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The British interrogation methods that even Hitler found ‘ingenious’

Helen Fry‘s The London Cage centres on master interrogator Alexander Scotland and his ways of making Nazis talk

2 September 2017

9:00 AM

2 September 2017

9:00 AM

The London Cage: The Secret History of Britain’s World War II Interrogation Centre Helen Fry

Yale, pp.256, £18.99

Hidden behind Kensington Palace, in one of London’s smartest streets, there is a grand old house which played a leading role in Britain’s victory over Nazi Germany. Today it’s owned by Roman Abramovich, apparently — it seems he paid £90 million for it. But during the second world war, and for a few years thereafter, 8 Kensington Palace Gardens was a secret interrogation centre known as the London Cage. This is where suspected spies (and, later, suspected war criminals) were broken down. Between 1940 and 1948, thousands of German servicemen passed through here, on their way to POW camps (if they were deemed innocent) or prison (if they were guilty). The information that was squeezed out of them in this secluded mansion saved the lives of countless Britons, and avenged the deaths of many more.

The interrogators all spoke fluent German, but that was just about all they had in common. There were lawyers and academics, journalists and businessmen (there were no women here). A few were refugees from Nazi Germany, but most of them were British. These Brits were an odd bunch, and the oddest of the lot was their boss, Colonel Alexander Scotland.

Alexander Scotland is the flawed hero of this grim but gripping saga. As a young man he’d sailed to southern Africa to seek his fortune and ended up serving in the Kaiser’s army before the first world war. During the Great War he was imprisoned by the Germans, for a while in solitary confinement. They suspected him (with good cause) of being a secret agent.


After the war he went to Argentina — ostensibly as a businessman, but probably also as a spy. Through his German contacts, he enabled several hundred German Jewish families to flee to South America, rescuing them from the impending Holocaust. He made several visits to Germany, and had a brief meeting with Hitler. ‘You are an ingenious man, Schottland,’ said the Führer. ‘Now I understand the reports we have on our files about you.’ His unique knowledge of German espionage, the German military and German interrogation methods made him an invaluable commander of the London Cage.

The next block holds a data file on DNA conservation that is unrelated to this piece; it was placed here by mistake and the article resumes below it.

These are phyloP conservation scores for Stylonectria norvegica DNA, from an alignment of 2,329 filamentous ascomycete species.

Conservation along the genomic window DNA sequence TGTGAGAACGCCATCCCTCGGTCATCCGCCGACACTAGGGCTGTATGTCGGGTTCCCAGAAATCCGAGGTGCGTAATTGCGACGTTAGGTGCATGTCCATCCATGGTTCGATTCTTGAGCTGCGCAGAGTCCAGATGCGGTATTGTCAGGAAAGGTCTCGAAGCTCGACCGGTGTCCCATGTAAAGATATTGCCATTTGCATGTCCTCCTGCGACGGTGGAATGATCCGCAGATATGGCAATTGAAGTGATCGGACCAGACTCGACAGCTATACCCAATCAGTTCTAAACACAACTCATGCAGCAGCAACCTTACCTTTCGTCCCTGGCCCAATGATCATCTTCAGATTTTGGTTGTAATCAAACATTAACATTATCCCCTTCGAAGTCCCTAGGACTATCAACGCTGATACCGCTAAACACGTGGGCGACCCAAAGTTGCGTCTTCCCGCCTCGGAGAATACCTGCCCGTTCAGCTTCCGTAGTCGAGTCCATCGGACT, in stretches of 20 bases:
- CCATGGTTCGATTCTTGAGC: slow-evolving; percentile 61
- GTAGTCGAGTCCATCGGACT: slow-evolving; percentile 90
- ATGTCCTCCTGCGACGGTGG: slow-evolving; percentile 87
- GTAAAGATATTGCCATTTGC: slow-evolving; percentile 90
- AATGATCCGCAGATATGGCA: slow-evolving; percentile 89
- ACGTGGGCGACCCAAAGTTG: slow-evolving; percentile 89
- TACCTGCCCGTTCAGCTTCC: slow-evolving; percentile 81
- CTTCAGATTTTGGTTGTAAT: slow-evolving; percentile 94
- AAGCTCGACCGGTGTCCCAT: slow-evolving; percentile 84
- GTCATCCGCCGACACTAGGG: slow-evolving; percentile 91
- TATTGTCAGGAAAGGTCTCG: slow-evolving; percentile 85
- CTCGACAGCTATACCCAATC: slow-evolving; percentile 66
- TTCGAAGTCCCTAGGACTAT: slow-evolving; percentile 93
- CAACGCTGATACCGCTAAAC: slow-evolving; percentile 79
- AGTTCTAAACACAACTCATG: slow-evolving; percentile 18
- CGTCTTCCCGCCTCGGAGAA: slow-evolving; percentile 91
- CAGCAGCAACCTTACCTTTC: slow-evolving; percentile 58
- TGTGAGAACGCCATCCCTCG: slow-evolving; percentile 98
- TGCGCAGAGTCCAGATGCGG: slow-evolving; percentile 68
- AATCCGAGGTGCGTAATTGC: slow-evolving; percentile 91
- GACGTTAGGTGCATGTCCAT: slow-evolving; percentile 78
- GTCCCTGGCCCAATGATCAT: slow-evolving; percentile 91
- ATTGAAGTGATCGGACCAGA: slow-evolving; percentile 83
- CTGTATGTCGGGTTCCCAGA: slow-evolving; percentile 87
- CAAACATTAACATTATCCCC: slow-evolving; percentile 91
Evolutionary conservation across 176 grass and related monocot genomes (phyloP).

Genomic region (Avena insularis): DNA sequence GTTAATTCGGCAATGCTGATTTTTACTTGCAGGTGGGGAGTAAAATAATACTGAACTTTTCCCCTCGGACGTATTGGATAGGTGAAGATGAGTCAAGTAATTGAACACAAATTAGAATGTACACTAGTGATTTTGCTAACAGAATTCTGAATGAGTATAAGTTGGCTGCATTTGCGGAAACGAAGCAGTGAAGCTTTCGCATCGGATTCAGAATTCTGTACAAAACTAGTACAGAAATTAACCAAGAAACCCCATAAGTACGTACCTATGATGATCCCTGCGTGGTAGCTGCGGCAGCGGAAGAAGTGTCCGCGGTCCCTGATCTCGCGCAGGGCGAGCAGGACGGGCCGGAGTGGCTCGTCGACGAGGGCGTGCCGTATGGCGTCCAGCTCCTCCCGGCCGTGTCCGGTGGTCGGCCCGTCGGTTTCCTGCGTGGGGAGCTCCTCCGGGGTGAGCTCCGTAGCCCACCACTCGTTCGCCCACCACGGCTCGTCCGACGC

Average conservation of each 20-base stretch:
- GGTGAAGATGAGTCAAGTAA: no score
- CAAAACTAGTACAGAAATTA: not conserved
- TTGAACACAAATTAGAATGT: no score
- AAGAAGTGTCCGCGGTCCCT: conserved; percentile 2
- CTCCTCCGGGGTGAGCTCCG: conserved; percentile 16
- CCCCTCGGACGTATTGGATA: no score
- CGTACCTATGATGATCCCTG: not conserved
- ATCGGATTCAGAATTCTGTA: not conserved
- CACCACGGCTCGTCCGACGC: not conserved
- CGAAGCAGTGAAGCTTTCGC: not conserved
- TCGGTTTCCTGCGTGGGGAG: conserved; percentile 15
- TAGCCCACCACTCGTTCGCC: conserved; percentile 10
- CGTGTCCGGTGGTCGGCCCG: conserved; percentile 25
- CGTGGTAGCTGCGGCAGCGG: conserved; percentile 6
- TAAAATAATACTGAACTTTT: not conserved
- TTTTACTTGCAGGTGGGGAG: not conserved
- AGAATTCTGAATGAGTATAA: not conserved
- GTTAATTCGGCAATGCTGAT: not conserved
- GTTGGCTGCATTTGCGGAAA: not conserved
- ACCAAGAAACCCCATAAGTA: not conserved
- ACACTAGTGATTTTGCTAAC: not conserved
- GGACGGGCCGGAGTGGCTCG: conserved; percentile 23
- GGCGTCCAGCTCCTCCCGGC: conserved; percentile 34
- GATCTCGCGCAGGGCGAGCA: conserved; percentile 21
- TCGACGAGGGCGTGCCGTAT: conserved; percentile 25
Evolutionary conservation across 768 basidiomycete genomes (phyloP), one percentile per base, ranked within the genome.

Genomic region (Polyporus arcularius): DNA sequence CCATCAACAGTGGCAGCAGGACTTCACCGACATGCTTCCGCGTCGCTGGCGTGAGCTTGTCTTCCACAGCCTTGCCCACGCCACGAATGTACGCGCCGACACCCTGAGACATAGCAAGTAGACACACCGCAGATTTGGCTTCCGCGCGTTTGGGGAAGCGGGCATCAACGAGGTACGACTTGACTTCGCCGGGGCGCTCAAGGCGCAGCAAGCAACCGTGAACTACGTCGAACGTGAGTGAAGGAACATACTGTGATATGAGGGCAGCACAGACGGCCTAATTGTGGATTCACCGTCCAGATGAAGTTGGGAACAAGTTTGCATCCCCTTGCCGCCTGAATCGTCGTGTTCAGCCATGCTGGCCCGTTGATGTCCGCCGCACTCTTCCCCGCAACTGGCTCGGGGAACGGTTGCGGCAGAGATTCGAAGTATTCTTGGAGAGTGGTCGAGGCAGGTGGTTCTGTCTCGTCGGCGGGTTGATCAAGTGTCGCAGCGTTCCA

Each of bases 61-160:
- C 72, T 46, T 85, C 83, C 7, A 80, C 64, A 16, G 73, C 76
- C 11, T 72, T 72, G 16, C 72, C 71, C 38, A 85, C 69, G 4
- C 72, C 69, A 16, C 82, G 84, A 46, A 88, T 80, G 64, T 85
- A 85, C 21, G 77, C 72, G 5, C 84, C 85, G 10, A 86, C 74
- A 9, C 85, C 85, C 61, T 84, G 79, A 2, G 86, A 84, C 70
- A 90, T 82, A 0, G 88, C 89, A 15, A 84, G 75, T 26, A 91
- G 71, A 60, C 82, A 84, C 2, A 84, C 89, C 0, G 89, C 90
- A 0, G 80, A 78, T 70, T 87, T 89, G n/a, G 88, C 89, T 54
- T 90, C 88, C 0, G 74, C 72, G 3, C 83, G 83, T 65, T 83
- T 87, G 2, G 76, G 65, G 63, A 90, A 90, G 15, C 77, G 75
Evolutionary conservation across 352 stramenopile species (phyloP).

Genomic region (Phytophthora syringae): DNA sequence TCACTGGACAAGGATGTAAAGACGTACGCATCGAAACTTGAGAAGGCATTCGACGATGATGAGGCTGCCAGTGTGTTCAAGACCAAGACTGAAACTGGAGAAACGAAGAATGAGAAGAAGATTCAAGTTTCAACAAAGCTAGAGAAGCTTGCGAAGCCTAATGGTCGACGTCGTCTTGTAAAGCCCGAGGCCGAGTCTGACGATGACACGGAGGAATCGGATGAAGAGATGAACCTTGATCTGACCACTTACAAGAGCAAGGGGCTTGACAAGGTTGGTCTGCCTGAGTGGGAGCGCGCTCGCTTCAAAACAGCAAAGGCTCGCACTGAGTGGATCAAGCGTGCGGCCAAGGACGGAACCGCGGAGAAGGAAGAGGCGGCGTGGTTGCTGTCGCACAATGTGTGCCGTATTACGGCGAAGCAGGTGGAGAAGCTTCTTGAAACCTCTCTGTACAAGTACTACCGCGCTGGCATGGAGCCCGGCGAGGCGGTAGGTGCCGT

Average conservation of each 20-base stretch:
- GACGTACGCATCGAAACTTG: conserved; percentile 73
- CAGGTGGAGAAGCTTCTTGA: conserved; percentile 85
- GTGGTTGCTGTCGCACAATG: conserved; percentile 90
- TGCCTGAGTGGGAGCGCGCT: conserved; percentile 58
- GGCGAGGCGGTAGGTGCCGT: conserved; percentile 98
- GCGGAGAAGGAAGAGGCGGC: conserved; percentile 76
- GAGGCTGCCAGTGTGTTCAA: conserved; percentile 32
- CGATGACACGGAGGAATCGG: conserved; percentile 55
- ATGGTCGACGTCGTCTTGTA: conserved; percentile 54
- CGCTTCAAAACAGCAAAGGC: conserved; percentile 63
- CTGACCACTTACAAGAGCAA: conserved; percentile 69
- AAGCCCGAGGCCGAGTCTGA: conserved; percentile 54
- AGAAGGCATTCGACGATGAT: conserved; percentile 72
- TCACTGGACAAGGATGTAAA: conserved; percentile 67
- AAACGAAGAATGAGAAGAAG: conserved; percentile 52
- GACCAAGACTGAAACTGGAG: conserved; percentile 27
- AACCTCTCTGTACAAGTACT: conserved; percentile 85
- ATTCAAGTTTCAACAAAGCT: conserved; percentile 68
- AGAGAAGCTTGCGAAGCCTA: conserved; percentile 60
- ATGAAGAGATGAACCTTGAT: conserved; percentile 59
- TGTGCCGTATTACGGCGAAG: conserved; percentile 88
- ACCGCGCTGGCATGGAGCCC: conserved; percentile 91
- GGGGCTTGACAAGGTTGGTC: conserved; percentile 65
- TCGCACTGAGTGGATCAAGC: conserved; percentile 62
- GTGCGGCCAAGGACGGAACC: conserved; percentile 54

In 1954 Scotland wrote his memoirs, but Special Branch raided his publishers and seized the manuscript. They told him he couldn’t publish. He told them he’d publish in the United States. Eventually, in 1957, he was allowed to publish a heavily censored version, which spawned a fanciful film called The Two Headed Spy, starring Jack Hawkins as a special agent called ‘Alex Schottland’. Now, finally, the original manuscript has been released by the National Archives. This uncensored version is the backbone of Fry’s absorbing book, and Scotland’s powerful personality dominates virtually every page.

‘Interrogation is an art,’ said Scotland, and he proved himself a master of this dark art form, finding a different way to wear down each suspect. Sometimes he adopted the softly-softly approach. Often, he could be brutal. ‘Not only is it the firm rule of the British Services that no physical force may be used to induce a prisoner to talk, but I have always considered it to be useless as well as unnecessary,’ he declared. This was not always the case. Prisoners were rarely beaten, but they were deprived of sleep for days on end, threatened with execution and forced to perform exhausting and humiliating tasks (marching for hours until they collapsed, scrubbing their cells with toothbrushes) which echoed the pettier punishments of the Gestapo.

Were Scotland’s men really as bad as the Gestapo? Of course not; but some of their methods were uncomfortably similar (truth drugs and electric shocks; forcing inmates to stand naked for eight hours or huddle in cold baths for four). Some inmates were SS men who’d slaughtered British POWs and Jewish civilians, but others were simply regular soldiers who refused to reveal any more than their name, rank and serial number. Some of them were hospitalised. Several committed suicide. Was this torture? Maybe not; but it was certainly a clear breach of the Geneva Convention. ‘We cannot have this sort of thing going on,’ wrote Guy Liddell, director of counter-espionage at MI5, in his diary. ‘Apart from the moral aspect, I am quite convinced that these Gestapo methods do not pay in the long run.’ Ironically, it was often more productive to leave the prisoners to their own devices, put a few of them in a cell together and simply eavesdrop on what they told each other.

Whatever the rights and wrongs, the London Cage played a crucial role in the war effort; but some of its most valuable work came after VE Day. From 1945 to 1948, Scotland’s men tracked down and interrogated many of Germany’s most brutal war criminals. Despite seeing the worst of Deutschland, however, Colonel Scotland was no Teutonophobe. He befriended Field Marshal Kesselring, whom he interrogated in the London Cage, and became convinced of his good character. When Kesselring was sentenced to death for war crimes (German soldiers under his command had killed hundreds of Italian civilians), Scotland even wrote a book in his defence. Kesselring’s sentence was commuted, and he was eventually released. Scotland was awarded the OBE and died in 1965, aged 82. In 1958, after the publication of his censored memoir, he asked the Home Office to return his confiscated manuscript. They refused.

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